Showing posts from November, 2010

The Quest for Responsible Wind Energy Continues

From Homebase in Oak Harbor, a very tired Kimberly Writes: Today, Black Swamp Bird Observatory hosted a meeting in Port Clinton, Ohio, to discuss the far reaching implications of wind turbines in migratory bird stopover habitat. We approached the issue from several angles, with experts speaking on ecotourism and the preservation of our last remaining scenic landscapes, the bird and bat mortality issue, and even the efficiency and economics of these machines. We gave a large gathering of community leaders--as well as representatives from the wind energy industry who were in attendance--a great deal to consider. Certainly no one there today can continue to claim ignorance about the fact that wind turbines in this region will share the air column with millions of migratory birds, including the critically endangered Kirtland's Warbler, the state endangered Sandhill Crane, and one of the largest concentrations of Bald Eagles in the lower 48 states. Today, we took the first step in

Marsh Mellow

The past few months have been among the most challenging of my life.  I have never fought so hard for something that seemed so unattainable. I have never been more angry, frustrated, bitter, confused, and even depressed, as I have been since BSBO decided to speak out about the wind turbines that are creeping their way into migratory bird stopover habitat in northwest Ohio. That's certainly a neat and tidy little term, isn't it?  "Migratory Bird Stopover Habitat."  All  scientific and clinical.   This is what it really is... It is a part of our history  The Lake Erie Marsh Region of northwest Ohio is all that is left of what was once referred to as The Great Black Swamp It is our heritage The marshes were historically owned by duck hunting clubs before eventually being transferred to the state and federal wildlife agencies.  Think what you want about duck hunting, but were it not for the foresight and absolute respect for the resource shown by hunt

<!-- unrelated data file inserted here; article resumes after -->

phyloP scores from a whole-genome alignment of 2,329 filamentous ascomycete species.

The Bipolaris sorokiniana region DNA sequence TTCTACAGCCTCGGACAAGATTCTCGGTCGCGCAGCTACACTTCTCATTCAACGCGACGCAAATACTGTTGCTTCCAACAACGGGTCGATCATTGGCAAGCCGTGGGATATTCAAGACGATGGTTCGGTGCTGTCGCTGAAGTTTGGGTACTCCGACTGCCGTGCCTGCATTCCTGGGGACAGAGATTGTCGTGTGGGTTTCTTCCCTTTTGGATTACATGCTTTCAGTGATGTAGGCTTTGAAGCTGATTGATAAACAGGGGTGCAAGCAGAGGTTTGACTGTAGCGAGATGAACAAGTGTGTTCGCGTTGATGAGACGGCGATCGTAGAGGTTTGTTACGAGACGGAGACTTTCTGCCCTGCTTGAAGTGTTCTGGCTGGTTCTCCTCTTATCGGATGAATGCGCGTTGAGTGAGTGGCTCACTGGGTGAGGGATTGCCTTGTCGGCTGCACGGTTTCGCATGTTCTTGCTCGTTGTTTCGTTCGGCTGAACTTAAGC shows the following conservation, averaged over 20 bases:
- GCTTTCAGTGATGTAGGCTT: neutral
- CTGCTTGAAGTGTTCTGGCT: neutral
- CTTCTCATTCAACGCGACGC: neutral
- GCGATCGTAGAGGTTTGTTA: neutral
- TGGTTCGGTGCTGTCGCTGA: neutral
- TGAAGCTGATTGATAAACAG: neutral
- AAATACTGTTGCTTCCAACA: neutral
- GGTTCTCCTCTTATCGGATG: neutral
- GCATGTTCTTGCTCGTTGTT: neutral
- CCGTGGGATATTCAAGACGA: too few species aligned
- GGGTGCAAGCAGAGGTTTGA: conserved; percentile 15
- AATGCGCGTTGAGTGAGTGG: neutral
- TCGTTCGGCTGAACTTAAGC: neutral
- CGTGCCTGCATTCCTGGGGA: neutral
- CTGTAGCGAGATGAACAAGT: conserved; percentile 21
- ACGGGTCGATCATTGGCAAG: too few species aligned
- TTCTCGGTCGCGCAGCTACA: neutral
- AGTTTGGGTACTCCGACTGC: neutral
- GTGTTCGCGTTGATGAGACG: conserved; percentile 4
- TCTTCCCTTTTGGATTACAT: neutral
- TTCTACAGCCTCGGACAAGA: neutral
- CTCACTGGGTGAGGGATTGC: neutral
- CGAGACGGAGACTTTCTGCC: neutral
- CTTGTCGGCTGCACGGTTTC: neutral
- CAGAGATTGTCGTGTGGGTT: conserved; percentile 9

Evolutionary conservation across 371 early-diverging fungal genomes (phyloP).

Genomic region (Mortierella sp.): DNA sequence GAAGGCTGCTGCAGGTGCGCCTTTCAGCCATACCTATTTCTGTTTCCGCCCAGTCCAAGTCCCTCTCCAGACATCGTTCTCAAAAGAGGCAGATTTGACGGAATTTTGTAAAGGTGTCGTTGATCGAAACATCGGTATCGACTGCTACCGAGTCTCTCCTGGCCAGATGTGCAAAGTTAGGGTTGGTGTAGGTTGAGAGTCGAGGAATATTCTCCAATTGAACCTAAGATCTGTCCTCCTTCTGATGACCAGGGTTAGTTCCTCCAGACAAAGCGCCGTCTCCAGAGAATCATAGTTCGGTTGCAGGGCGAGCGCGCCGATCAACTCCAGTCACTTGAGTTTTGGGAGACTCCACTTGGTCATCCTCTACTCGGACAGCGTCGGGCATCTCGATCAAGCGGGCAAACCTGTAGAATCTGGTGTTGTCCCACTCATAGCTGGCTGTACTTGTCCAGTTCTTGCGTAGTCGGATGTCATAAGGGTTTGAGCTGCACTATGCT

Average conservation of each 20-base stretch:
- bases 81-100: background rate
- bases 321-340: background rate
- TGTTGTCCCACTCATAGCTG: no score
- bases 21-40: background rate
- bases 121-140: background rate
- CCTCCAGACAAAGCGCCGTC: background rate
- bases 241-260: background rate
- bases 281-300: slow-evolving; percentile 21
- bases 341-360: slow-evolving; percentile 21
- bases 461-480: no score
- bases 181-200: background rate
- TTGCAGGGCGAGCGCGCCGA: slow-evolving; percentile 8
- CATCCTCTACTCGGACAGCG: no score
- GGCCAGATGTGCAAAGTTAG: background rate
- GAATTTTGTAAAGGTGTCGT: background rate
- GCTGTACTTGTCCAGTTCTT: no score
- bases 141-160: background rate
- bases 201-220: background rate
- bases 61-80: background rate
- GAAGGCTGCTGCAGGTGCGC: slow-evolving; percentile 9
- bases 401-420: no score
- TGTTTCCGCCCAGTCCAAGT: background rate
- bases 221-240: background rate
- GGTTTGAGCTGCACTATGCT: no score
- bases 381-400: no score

The Battle of the Blades

Six months ago, all of us here in northwest Ohio were at the center of the birding world. Six months ago we were awash in a whirl of warblers and their watchers. Vast numbers of migratory birds poured in from the tropics, while semi-vast numbers of birders poured in from all over the United States and beyond to celebrate the “Biggest Week in American Birding” here in the “Warbler Capital of the World.”     Six months in the future, in May 2011, we expect it all to happen again. But right now, as fall migration fades in November, the scene in northwest Ohio is getting quieter. The traveling birders are mostly elsewhere now, celebrating specialties in south Texas, chasing rarities in California or Florida. They haven’t necessarily forgotten about us, but at the moment, we might not be on their minds. And that’s unfortunate. The timing of this is bad for the birds, from one particular angle. Right now there are threats to the stopover habitats here in northwest Ohio, the very spots t